A Common Core theme: Focus

Tyler
May 07, 2013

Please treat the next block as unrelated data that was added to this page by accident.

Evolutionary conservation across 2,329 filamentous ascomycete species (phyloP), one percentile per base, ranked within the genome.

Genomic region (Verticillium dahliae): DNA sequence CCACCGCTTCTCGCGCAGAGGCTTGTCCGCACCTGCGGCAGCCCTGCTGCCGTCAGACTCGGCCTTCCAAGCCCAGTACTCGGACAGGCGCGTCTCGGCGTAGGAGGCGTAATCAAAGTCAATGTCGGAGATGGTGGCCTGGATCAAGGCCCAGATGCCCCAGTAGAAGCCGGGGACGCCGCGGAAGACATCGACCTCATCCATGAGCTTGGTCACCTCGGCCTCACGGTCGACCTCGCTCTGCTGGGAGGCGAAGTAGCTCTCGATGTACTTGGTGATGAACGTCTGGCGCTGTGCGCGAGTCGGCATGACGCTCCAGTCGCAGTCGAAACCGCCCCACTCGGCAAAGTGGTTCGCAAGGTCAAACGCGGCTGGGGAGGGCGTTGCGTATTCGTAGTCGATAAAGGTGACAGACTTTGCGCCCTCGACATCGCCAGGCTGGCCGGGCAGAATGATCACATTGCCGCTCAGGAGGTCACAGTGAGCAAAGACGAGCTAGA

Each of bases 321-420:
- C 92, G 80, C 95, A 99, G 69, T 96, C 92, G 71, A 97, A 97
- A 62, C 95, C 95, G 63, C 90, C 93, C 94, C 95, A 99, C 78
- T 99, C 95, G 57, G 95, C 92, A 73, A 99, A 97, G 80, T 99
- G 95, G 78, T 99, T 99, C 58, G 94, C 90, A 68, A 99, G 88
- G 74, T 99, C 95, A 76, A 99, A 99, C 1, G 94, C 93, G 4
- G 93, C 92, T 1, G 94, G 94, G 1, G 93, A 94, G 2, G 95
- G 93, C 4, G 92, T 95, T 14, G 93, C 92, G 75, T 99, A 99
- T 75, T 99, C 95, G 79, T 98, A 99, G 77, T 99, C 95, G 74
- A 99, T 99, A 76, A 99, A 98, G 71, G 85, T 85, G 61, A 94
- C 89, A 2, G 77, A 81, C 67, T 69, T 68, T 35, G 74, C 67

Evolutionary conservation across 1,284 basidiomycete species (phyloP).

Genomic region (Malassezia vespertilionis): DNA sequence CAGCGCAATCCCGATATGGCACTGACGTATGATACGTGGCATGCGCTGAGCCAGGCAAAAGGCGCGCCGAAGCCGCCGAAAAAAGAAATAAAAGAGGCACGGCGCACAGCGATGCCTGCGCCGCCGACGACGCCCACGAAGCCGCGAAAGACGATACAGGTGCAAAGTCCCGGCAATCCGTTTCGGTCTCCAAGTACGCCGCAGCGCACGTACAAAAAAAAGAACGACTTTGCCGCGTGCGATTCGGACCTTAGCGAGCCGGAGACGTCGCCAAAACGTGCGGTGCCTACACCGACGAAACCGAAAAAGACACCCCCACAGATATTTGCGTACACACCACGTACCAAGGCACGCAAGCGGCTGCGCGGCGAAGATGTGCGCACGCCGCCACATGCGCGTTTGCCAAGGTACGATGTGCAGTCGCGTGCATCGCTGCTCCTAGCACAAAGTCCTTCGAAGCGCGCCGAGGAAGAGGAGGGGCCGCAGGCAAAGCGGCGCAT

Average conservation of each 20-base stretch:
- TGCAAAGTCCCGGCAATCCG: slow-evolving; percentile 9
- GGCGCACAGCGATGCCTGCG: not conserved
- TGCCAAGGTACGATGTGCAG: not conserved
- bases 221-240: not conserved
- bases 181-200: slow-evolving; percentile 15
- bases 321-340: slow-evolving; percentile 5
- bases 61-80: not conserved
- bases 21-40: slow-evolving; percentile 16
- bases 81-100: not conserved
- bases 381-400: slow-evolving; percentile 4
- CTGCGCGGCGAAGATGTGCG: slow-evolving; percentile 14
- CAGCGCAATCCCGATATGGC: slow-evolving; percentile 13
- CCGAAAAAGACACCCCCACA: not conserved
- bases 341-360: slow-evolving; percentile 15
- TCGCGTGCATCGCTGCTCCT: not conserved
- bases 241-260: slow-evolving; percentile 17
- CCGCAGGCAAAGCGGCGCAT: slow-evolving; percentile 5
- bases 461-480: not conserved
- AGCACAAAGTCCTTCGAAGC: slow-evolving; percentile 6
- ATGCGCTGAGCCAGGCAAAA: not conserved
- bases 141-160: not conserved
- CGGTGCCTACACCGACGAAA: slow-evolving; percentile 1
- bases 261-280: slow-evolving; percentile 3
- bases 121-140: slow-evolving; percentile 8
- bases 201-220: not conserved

K-8 Publishers’ Criteria for the Common Core State Standards for Mathematics One of the key goals of the Common Core State Standards is to encourage and push students to go deeper: to develop stronger skills and greater understanding. This is true for both the math and the language arts standards. The authors feel we live “in a mile-wide, inch-deep world,” and that students need a higher level of achievement, deeper understanding, and the ability to reason and apply their knowledge for success in college and careers. The word they use over and over to reflect this shift is FOCUS. The Publishers Criteria for math says this: “We have come to see ‘narrowing’ as a bad word — and it is a bad word, if it means cutting arts programs and language programs. But math has swelled in this country. The standards are telling us that math actually needs to lose a few pounds.” And that’s just what the authors of the math standards did. The new standards focus on fewer things, more intensely. For example, the early grades focus on addition and subtraction, the measurement of quantities, and the ability to understand and apply those concepts. It’s about mastering the skills that matter. At Scholastic we talk about “the Core within the Core,” the foundational skills that students need to be ready for Algebra and more advanced math. Here’s an interesting video on the concept of focus in the Common Core. FOCUS isn’t just in the math standards. The theme is woven throughout the ELA standards too. In the context of reading, it’s all about a focus on “text”. Text should be central to all student learning, the standards make clear, and through close, careful reading, students are able to develop the knowledge and vocabulary that is so crucial to the learning process. Is FOCUS a good thing? I’ve heard the argument that focusing on fewer concepts more deeply could help ensure that fewer students fall behind — since it allows more time for the mastery of concepts that matter most. And it also, in theory, makes for clearer, simpler standards. But have the standards stripped away anything you feel is important? Let me know what you think!